Intermolecular thermodynamics and thermoregulation of adaptive evolution
Posted on February 24, 2013 by James Kohl.
Excerpt: “…the role of incremental adaptive selection (i.e., Darwinism) in rationalizing morphological evolution becomes highly questionable.”
H. Allen Orr’s review of Mind and Cosmos: Why the Materialist Neo-Darwinian Conception of Nature Is Almost Certainly False by Thomas Nagel.
Excerpt: “…natural selection responds only to the present environment and evolution cannot, therefore, be aiming for any goal. This view, Nagel tells us, is “almost certainly false.”
“Awaiting a New Darwin”
My comment: There’s no need to wait. The epigenetic effects of nutrient chemicals and pheromones are on immense gene networks. For example, the epigenetic effect of one nutrient causes the formation of a receptor that lets it enter the cell. When it enters the cell it alters the thermodynamics of intracellular signaling and intermolecular interactions between the mitochondrial tRNA and its nuclear-encoded tRNA synthetase. That allows the epigenetic landscape to become the physical landscape of the cell’s DNA. What happens next is that histone-driven chromatin remodeling and de novo protein biosynthesis occur. Nutrient-dependent de novo protein biosynthesis is required for stochastic gene expression and pheromone-controlled adaptive evolution.
Recent reports link the thermodynamics of antibiotic resistance in bacteria to sexually dimorphic traits that can be selected in a human population. The traits are associated with organism-level thermoregulation in the bacteria and in humans. That means I can again link nutrient-dependent pheromone-controlled adaptive evolution across species from microbes to man, sans mutations theory. This time, there is proof of the link from physics to biology (e.g., in the “RNA world” mentioned in Orr’s review).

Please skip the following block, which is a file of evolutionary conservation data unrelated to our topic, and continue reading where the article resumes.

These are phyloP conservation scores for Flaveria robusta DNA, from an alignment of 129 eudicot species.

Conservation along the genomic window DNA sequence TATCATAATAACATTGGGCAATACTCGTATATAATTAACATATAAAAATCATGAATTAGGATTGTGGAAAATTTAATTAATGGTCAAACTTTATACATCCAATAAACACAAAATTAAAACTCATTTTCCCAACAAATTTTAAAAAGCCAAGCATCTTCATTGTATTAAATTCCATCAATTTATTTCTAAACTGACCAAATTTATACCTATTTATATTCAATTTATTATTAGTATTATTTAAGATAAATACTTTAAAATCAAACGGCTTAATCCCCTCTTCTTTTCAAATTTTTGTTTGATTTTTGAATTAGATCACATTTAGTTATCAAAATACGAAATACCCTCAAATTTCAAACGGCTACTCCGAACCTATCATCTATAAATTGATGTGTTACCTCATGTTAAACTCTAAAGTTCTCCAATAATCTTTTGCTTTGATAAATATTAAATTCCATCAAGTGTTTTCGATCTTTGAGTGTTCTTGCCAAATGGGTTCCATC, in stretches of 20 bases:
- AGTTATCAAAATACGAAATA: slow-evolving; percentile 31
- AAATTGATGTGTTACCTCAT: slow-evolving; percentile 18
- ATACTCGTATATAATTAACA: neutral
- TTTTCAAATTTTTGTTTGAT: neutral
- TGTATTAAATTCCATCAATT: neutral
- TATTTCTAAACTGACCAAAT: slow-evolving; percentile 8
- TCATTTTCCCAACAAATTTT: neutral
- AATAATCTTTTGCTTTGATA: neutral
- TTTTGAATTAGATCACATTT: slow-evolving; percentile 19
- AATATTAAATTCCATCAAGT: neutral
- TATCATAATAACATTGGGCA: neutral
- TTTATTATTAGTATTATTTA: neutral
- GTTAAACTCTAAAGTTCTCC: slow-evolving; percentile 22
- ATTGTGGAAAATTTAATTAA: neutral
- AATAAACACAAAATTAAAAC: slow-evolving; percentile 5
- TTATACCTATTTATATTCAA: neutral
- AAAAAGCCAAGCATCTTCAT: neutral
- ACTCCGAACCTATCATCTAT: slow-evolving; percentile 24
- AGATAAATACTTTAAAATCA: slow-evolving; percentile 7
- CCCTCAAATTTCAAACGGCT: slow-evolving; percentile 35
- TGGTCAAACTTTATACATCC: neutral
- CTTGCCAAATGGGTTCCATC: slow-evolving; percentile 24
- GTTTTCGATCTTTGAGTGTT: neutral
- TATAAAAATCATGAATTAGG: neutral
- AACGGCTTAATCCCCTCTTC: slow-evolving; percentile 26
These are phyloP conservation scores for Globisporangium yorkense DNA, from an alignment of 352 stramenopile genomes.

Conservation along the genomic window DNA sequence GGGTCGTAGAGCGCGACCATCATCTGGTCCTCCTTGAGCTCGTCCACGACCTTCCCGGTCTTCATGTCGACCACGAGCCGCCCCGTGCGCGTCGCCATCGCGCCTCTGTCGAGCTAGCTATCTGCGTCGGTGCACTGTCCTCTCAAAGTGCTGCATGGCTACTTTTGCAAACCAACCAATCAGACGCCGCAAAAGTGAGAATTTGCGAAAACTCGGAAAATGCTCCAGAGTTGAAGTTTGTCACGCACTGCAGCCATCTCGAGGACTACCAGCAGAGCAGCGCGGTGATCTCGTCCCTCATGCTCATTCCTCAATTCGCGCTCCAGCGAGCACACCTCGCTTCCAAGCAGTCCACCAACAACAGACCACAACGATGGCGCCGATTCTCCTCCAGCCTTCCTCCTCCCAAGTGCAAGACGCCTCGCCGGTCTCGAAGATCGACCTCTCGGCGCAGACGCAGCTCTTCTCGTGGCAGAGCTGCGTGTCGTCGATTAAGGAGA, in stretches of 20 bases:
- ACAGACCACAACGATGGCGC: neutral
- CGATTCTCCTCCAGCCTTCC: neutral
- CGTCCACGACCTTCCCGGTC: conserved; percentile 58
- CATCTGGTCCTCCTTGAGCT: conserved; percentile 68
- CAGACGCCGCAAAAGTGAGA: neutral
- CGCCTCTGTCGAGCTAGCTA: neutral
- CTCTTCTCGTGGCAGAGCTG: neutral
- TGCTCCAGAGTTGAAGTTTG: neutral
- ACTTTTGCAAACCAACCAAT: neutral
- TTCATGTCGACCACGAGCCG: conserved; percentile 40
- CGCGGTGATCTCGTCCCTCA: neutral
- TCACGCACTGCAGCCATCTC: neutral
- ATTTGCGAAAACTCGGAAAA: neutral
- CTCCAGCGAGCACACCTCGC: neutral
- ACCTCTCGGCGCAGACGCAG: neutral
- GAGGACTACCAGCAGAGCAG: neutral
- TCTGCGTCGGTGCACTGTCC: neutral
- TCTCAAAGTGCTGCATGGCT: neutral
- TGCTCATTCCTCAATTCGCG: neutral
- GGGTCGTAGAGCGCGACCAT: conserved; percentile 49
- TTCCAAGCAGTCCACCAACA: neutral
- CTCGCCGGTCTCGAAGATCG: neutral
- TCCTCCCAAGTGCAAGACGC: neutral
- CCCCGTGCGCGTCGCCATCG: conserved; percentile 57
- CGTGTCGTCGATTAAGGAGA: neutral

Arguments can now proceed in the context of whether or not the 2nd law of thermodynamics has been invalidated by a single base pair change that results in substitution of one amino acid for another. This occurs within the closed system of the cell. It results in organism-level changes in thermoregulation.
Since I’m not a physicist, I cannot predict the outcome of those arguments, except from what I know about biology. Physicists may simply state that the cell is not a closed system because nutrients enter. They may say that’s why the reduction in entropy via de novo protein biosynthesis does not invalidate the 2nd law. Biologists may redefine mutations to make it appear as if they can cause adaptive evolution. I don’t think they can get away with that, since a recent report on G-protein coupled receptors distinguishes between natural variants and disease-causing mutations. Evolutionary theorists may continue to say anything they like.
Nevertheless, whatever the argument is from physics or from biology, it is not likely to result in support for a mutation-driven model of adaptive evolution because there is no model for that. There never has been. I doubt that there will be. Even the population geneticists have realized that what’s known about molecular epigenetics has forced them to think in terms of what’s being selected. And, as we’ve seen in the pigeon study results, it’s not the visual appeal of the head crest or other associated physical features — except in theory. The truth hasn’t changed, however. Natural selection occurs for nutrients and social selection is enabled by the metabolism of nutrients to species-specific pheromones. Sexual selection is a subset of social selection in many organisms.
My question: How does natural selection “select” for a random gene mutation?
The obvious answer: It doesn’t. It can’t. Natural selection “selects” at the molecular level for thermodynamic interactions that result in adaptive evolution via thermoregulation.
Retired medical laboratory scientist
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